Questions for ED Employer

  1. Ive been an ICU RN for four years as well as one year casual ED concurrently.

    I have a list of thiryone questions that I ask any prospective ICU manager during an interview ie pay, education, CEU offerings, equipment used, charge, float, code teams, staffing, shifts, ratios, managerial style, scheduling, even more mundane items such as parking, perks etc and so on.

    Can the experienced ED nurses and techs suggest any questions to ask during an interview with the manger of a larger ED?

    11
  2. Visit 11:11 profile page

    About 11:11

    Joined: Nov '04; Posts: 210; Likes: 4
    Infantryman OIF, RN, EMT-B
    Specialty: SICU-MICU,Radiology,ER

    7 Comments

  3. by   Jen2
    I am wondring the same thing as you. I have an interview with a large level 1 trauma center tomorrow for a GN position this May.
  4. by   traumaRUs
    I work as a case manager in the ER:

    1. What is your usual staffing matrix?
    2. Number of patients your ER sees anually - you can usually get this info from HR.
    3. What is in place for multiple trauma patients - ie - how is the need for extra staffing taken into account?
    4. What are the call requirements? Is it year round, only on the off-shifts, only during trauma season?
    5. Is there a dedicated charge nurse? This is something that I personally believe works very well - you have consistent and knowledgeable charge staff.

    Does that help?
  5. by   11:11
    Quote from Jen2
    I am wondring the same thing as you. I have an interview with a large level 1 trauma center tomorrow for a GN position this May.
    GN as in Grad nurse right?

    In your position you wont have much bargaining power but you should be concerned about your well being.

    If I were you I would be asking if they have an established newgrad program in place for their ED. As you have probably heard by now most would not recommend going into ED or ICU without some floor experience. Having said that the ICU I work at has an excellent newgrad program in place and they do thrive there. I wouldnt want to be in their shoes but they do well never the less.

    You should also want to know how many months or shifts you'll be under preceptorship. About three months at full time is average here.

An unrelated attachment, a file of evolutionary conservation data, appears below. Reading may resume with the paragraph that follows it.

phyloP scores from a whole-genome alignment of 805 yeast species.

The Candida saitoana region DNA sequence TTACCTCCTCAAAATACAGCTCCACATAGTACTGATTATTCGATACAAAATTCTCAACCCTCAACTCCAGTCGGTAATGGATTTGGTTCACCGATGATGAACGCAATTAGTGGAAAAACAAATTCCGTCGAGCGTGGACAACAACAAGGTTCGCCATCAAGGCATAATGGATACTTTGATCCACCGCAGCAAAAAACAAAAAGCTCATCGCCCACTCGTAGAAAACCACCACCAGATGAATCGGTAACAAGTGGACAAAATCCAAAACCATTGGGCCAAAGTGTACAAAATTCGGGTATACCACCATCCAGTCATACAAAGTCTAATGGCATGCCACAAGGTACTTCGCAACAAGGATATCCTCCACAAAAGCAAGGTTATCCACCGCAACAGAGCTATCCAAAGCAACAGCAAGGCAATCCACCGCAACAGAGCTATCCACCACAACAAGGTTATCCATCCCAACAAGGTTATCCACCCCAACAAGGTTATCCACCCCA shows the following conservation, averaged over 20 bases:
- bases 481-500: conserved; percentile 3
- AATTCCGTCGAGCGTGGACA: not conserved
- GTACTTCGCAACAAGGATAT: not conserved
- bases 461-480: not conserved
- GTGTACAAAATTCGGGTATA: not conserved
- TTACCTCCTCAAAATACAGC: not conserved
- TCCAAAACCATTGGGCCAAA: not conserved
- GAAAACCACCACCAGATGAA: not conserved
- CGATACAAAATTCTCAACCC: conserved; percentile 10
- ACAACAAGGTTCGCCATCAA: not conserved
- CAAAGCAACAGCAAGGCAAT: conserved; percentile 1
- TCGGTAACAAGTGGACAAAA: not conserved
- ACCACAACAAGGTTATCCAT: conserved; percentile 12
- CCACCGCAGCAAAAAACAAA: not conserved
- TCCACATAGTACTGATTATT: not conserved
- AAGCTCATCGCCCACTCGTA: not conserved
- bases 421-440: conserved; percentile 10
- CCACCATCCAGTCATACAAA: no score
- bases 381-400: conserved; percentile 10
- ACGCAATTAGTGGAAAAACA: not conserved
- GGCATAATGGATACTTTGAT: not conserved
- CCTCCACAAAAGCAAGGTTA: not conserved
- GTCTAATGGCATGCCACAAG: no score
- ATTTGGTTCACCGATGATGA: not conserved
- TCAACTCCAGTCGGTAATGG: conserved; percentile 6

Also will you have the same preceptor and work his-her shifts or will you be working under who ever can take you according to staffing? Most programs try to keep you with the same preceptor more or less but you still end up working with others. This does have some positives.

    Ask if you will be doing rotations through other departments as part of their newgrad program. Some hospitals do this.

    How about formal training? I'm not sure about ED but quite a few hospitals offer formal ICU classes to newgrads and even newhires.

    I dont think floating will be an issue as most ED RN's dont have to do this but you might ask if they have a dedicated charge nurse pool or if they'll be expecting you to take charge in six months as quite a few hospitals do.

    And last but not least what shifts will you be working. Nights in ED can be quite interesting. Personally I like to rotate.

    If its a large level 1 ask where will you be parking especially at night, and will security walk you to your car. I know of one level 1 in minneapolis that does this for night shift at request. If this facility is located where there are harsh winters ask if they will they jump start your car. Consider buying AAA RV plus and a cell phone if you have neither.

    I like to recommend working at a smaller hospital to start out with as was my experience. I got the foundation I needed and it was a "kinder gentler" one at that. On the other hand a neighbor I grew up with started out at a large level 1 ED as a GN and has done quite well.

    These would be the majority of my concerns in your position-

    HTH

    (edit spelling)
    Last edit by 11:11 on Jan 5, '05
  6. by   Jen2
    11:11. Thanks so much for the advice. I also did my externship in this ED over the summer and they do have an excellent program. I also have past experience in the ED. and was on the code team before, so I know a little of what I am getting into. I have a whole lot to learn and I am willing to do so because this is what I want to do. Thanks again, I'll let everyone know how it goes.
  7. by   11:11
    Personally I think youd be best served by working in an ICU for a couple of years before ED but thats another discussion. However, working in a level 1 as a GN is quite a opportunity and I wish you the best-

    You can call me 11
  8. by   11:11
    Quote from traumaRUs
    Does that help?
    Yes it does and thankyou very much.

    Could you expand on the staffing matrix? Staffing and understanding it is one of my weaknessess-

    11
  9. by   11:11
    Whats a reasonable RN to patient ratio in a larger ED?

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